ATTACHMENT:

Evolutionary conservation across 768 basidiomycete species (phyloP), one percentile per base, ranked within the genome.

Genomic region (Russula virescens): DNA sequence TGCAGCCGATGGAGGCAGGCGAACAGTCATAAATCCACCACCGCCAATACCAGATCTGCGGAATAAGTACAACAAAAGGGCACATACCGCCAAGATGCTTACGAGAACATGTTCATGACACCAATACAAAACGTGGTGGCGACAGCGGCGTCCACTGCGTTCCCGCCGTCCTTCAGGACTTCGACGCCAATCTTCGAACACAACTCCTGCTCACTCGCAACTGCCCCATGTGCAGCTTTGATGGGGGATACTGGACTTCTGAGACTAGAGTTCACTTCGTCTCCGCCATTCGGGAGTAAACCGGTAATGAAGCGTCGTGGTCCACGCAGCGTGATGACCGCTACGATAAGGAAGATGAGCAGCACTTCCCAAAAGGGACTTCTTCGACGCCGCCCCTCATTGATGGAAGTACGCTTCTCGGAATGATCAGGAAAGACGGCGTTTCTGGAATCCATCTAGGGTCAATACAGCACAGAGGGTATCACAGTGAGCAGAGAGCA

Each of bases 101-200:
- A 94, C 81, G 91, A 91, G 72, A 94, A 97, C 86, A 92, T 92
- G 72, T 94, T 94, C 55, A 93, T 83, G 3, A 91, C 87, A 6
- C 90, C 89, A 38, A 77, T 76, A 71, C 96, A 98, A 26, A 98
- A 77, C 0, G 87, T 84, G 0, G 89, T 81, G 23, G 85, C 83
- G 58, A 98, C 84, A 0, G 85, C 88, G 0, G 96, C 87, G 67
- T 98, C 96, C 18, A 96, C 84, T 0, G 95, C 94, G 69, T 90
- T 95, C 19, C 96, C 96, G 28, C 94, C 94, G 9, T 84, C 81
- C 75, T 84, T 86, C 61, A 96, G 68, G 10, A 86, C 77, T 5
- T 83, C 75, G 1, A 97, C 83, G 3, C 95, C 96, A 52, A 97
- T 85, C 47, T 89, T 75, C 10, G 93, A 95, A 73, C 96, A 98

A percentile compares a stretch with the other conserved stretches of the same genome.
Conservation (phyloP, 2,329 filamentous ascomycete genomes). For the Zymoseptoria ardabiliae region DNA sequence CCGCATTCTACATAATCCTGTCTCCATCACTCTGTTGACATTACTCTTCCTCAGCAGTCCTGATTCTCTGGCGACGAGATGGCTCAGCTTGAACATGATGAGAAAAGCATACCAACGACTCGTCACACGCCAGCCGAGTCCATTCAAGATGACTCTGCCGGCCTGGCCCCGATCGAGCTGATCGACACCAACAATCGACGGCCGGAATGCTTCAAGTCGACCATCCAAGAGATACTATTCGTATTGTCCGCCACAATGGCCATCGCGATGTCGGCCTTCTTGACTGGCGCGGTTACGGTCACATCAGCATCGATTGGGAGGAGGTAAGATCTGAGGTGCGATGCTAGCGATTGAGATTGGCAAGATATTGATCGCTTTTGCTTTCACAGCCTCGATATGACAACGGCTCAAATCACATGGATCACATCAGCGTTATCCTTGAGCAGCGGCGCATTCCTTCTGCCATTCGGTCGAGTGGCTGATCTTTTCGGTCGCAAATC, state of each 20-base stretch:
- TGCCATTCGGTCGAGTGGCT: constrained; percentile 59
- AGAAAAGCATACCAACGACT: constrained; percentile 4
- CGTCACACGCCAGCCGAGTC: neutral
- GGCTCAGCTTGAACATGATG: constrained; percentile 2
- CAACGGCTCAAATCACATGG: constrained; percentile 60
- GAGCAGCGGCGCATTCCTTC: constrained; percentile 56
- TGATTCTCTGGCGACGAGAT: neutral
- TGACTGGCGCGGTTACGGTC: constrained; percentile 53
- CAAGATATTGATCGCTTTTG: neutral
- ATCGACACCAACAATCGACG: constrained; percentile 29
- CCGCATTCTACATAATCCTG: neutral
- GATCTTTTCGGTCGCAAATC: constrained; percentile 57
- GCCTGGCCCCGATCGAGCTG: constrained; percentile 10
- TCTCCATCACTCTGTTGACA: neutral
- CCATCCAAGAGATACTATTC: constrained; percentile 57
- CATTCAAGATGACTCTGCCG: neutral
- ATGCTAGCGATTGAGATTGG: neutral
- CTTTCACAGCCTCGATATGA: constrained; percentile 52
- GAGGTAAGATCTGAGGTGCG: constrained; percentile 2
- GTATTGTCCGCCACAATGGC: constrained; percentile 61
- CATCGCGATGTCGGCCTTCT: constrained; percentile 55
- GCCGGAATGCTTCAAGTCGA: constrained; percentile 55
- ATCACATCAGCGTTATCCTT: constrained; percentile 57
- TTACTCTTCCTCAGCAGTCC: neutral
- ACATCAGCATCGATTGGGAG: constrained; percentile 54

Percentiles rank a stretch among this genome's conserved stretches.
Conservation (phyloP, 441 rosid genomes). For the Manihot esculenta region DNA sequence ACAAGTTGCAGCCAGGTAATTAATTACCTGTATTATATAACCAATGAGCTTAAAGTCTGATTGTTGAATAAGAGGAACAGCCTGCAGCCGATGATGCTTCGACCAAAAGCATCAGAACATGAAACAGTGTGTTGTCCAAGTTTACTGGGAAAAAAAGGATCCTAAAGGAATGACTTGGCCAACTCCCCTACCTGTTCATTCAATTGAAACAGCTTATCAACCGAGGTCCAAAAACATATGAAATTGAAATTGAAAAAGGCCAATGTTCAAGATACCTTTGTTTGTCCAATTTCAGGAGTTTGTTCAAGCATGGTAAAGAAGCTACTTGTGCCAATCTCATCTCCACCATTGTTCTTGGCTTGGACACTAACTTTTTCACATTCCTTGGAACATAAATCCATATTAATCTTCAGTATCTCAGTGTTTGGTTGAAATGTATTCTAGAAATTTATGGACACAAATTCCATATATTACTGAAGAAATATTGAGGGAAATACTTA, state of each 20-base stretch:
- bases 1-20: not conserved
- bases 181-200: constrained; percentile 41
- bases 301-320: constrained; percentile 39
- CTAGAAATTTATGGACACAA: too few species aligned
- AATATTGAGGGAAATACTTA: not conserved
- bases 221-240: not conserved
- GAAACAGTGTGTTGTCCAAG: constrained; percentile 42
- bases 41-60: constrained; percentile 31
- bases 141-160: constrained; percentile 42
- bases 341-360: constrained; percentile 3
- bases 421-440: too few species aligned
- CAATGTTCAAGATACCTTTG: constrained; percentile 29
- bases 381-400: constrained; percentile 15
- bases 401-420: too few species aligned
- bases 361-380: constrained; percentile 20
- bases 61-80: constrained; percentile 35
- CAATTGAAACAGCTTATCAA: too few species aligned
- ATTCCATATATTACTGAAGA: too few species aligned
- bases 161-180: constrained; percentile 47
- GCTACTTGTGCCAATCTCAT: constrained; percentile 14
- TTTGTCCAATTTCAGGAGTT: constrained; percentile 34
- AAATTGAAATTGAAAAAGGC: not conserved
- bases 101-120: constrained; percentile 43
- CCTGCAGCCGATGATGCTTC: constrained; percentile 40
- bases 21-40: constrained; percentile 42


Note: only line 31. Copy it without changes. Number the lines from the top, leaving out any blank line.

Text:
- CATTCAAGATGACTCTGCCG: neutral